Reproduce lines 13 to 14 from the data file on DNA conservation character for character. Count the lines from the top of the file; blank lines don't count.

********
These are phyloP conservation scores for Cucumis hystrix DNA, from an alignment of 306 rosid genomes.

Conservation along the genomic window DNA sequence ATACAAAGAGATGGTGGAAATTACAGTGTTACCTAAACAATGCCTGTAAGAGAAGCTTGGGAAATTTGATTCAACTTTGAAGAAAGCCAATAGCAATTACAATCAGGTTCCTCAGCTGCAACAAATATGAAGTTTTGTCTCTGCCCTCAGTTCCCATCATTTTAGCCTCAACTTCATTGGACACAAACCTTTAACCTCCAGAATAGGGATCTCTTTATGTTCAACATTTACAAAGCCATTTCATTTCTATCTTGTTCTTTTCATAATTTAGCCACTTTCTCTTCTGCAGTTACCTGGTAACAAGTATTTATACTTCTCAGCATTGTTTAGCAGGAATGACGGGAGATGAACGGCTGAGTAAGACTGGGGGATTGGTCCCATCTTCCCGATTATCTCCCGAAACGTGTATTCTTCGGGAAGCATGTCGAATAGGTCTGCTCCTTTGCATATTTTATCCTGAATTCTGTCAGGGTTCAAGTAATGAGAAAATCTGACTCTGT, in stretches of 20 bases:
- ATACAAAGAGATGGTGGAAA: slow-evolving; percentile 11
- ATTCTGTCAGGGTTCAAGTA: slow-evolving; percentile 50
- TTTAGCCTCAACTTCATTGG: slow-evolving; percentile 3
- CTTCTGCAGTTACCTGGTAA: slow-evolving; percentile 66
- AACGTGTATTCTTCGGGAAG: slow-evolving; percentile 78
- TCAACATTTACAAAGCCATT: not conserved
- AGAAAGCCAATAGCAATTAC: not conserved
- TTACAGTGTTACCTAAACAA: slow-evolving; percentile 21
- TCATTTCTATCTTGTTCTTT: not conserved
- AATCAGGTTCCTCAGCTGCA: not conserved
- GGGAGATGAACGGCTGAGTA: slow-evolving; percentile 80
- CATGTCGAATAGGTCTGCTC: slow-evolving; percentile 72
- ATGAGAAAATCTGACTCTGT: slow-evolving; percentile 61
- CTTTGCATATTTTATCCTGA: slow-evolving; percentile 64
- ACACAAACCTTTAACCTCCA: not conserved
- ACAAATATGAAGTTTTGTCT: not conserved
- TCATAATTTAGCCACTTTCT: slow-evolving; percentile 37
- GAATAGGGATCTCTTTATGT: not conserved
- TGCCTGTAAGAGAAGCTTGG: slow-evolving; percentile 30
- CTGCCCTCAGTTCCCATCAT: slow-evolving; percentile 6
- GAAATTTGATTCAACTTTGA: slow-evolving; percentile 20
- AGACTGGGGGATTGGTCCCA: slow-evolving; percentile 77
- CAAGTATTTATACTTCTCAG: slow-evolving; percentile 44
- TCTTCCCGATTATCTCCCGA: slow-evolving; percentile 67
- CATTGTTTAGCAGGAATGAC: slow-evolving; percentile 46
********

- GGGAGATGAACGGCTGAGTA: slow-evolving; percentile 80
- CATGTCGAATAGGTCTGCTC: slow-evolving; percentile 72